This Speaker Saturation Simulator is an overdrive that provides soft clipping via diodes to ground. There are other ways to get soft clipping that will sound very similar, but this is an interesting circuit. It was designed in 2004 by Sebastian from Runoffgroove (though I don't think it's on the runoffgroove page. I found it on DIYSB), but it was based very closely on the tape saturation simulator by LXH2. The schematics for the tape saturation simulator and speaker saturation simulators are nearly identical, except the tape sat has an additional amplifier stage after the diodes, plus an output buffer that seems kind of redundant. I wouldn't expect it to sound much different, but I haven't built the tape saturation simulator.
Neither of these circuits is physically modeled after either tape or speaker saturation. They're just diode clippers with a twist. The idea behind both designs is that you stack four pairs of germanium diodes on top of a pair of silicon diodes to get soft clipping. Since Ge has a soft knee, the knee of 4 of them in series will be even softer, but the forward voltage will also add up. So you have to boost the input to an amplitude of about 2V before you'll get any clipping, then you'll have to drop it back down with the volume control unless you're looking for a serious boost. The thing is, though, even silicon diodes will give soft clipping if there's a resistor (AKA 'saturation pot') between the signal path and the clipping diodes. So you could probably build something that sounds identical with just the two Si diodes, you'd just have to play with the saturation pot value until it sounds right.
It's designed to be used in conjunction with a speaker simulator, to add distortion similar to speaker compression. But like I said, it's an overdrive. Use it however you want.
I made some mods to this one. Read on after the pictures if you want to see my breadboarding notes, which include my mods and descriptions of how the circuit functions.
I stood up the diodes to keep it small. Sorry if that bugs anybody. I've breadboarded the circuit, and built the vero, but I haven't tested the built vero yet, so technically it's still unverified.
Schematic with mods:
- Stock circuit gives good compression at 1V input, but almost no compression for 100mV input.
- Good idea to have control over input gain.
- STM schematic has compression decreasing as saturation pot is increased. Reversing the pot makes saturation increase with setting, but volume decreases with setting.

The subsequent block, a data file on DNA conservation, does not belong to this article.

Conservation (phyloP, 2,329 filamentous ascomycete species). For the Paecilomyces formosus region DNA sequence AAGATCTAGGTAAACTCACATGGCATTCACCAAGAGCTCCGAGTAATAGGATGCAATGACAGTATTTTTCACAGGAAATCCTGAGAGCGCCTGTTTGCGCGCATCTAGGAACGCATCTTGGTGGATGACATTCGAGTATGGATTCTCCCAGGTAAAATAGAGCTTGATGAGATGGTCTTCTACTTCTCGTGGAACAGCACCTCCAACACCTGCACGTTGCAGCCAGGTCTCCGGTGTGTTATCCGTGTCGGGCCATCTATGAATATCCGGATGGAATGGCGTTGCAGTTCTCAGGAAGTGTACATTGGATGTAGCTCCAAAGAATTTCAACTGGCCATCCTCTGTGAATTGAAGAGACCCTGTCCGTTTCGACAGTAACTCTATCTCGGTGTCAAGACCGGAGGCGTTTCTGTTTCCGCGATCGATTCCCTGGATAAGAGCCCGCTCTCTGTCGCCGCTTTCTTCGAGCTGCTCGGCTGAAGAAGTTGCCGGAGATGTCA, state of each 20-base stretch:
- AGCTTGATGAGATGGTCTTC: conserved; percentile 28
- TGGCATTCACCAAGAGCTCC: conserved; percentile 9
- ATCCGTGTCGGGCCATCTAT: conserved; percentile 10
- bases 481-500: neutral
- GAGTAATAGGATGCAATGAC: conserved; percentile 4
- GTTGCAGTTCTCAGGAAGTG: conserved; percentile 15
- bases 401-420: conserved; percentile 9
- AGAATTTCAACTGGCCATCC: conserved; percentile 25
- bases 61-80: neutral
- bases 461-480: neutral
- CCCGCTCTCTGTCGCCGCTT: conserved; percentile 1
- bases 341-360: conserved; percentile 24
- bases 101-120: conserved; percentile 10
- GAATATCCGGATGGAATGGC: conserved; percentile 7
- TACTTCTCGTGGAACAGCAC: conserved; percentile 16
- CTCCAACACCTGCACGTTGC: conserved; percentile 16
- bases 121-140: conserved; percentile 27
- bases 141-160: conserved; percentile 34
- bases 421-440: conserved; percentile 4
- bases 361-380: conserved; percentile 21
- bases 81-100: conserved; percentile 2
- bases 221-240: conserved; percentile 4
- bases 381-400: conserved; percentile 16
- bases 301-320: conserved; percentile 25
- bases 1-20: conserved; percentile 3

- Maximum compression scales with saturation pot value.
- The circuit functions like a compressor with a fixed threshold (diode cumulative Vf), ratio control (saturation pot), instantaneous-ish attack and release, and makeup gain (the output volume pot works like makeup gain because the gain stage gets the output above unity).
- A pregain pot would provide the same flexibility as a variable threshold.
- Replace 47k feedback resistor with 1M pot for variable input gain (allows the same compression ratio and output volume for 100 mV signals as for 1V signals).
- Increase saturation pot to 50k for increased maximum compression.
- Remove R1 for wider output range (decrease the minimum output volume).
This thing may be kind of finicky to use as there all three pots control volume (very interactive). But it's redesigned so that smaller input signals can still be compressed (boost input signal, compress, reduce volume at output pot for unity gain, or leave it high for boost). You should be able to get a similar output signal for any reasonable volume of input signal. This also allows the circuit to work on guitar level signals, as well as on line level signals. Strategy: dial in compression with pre-gain and saturation pots, A/B with bypass signal to hear the effect and to set unity volume with output volume pot. Note: Changing any amp or pedal settings that affect the volume will also affect the Speaker Sat operation (realistic, but not exactly convenient).
There are much simpler and cheaper ways to build a soft-clipping OD, but it does sound nice.
Thanks a lot Induction, with those sizes ,this one could be made next to marshall transformer simulator and a cabinet sim and you would end up with something very useful for gigs where you are not taking your main amp. I was taking a look at that page,
I was trying to make something with the Mesa Boogie - V-Twin, replacing the 1 H. I almost have it, Soon I ll upload it here, maybe someone sees something wrong before I build it. Sure all these can be built together in a 1590b